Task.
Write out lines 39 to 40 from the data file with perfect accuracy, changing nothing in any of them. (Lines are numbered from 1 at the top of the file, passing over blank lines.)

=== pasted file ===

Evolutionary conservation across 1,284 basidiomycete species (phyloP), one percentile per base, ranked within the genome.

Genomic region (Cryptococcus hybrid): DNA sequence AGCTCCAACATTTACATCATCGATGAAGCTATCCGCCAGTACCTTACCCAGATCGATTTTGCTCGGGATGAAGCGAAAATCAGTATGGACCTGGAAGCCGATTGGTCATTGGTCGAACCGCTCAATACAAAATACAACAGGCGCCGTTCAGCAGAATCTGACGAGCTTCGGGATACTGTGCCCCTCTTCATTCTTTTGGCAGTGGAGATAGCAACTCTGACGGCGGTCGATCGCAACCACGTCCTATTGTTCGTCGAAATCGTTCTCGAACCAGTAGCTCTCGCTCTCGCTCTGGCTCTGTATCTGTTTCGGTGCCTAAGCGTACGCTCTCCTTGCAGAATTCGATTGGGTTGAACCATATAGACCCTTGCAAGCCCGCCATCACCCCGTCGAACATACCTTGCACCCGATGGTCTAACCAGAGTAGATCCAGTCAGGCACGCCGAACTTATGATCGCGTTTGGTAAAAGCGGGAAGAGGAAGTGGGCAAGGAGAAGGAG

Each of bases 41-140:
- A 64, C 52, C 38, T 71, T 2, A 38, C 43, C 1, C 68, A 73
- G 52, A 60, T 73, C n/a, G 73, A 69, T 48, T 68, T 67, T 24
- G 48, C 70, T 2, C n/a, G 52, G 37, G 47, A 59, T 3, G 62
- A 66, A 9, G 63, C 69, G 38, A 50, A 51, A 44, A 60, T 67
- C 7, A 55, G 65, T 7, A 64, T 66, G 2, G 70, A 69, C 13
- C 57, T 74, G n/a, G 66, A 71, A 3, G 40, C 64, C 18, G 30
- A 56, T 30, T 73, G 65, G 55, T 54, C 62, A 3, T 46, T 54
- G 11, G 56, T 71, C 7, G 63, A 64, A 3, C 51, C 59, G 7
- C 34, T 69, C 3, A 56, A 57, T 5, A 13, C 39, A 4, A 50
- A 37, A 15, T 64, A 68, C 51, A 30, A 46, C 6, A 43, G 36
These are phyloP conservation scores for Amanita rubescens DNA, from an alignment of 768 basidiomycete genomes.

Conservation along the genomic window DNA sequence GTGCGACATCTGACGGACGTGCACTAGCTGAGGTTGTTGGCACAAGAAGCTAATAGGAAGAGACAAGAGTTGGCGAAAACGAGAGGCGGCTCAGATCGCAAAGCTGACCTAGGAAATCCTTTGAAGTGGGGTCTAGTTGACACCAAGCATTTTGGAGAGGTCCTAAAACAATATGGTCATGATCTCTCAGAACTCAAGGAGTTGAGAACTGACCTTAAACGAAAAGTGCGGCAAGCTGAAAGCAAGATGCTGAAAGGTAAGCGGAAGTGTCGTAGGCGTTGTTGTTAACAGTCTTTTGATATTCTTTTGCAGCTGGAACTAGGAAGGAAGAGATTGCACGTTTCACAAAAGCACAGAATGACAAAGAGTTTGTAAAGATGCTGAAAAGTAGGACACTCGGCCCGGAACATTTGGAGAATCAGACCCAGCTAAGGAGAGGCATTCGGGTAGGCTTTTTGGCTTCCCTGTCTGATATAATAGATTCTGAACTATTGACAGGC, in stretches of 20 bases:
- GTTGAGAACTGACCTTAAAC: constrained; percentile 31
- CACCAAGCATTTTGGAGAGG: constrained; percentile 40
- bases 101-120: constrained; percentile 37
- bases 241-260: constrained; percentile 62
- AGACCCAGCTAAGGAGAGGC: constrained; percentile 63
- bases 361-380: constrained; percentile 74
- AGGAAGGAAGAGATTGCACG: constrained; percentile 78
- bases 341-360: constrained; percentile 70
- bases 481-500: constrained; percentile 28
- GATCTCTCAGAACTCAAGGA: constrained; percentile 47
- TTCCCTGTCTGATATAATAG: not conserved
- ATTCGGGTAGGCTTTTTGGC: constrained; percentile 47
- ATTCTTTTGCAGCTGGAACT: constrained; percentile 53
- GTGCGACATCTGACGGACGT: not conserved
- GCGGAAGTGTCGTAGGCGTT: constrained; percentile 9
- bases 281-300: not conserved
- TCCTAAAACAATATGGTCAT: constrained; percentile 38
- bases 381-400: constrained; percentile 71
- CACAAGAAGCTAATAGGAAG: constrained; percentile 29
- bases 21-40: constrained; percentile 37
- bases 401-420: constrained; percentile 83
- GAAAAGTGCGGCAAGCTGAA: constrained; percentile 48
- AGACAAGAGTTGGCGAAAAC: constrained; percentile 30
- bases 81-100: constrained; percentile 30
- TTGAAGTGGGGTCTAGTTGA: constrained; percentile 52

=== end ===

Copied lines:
- bases 81-100: constrained; percentile 30
- TTGAAGTGGGGTCTAGTTGA: constrained; percentile 52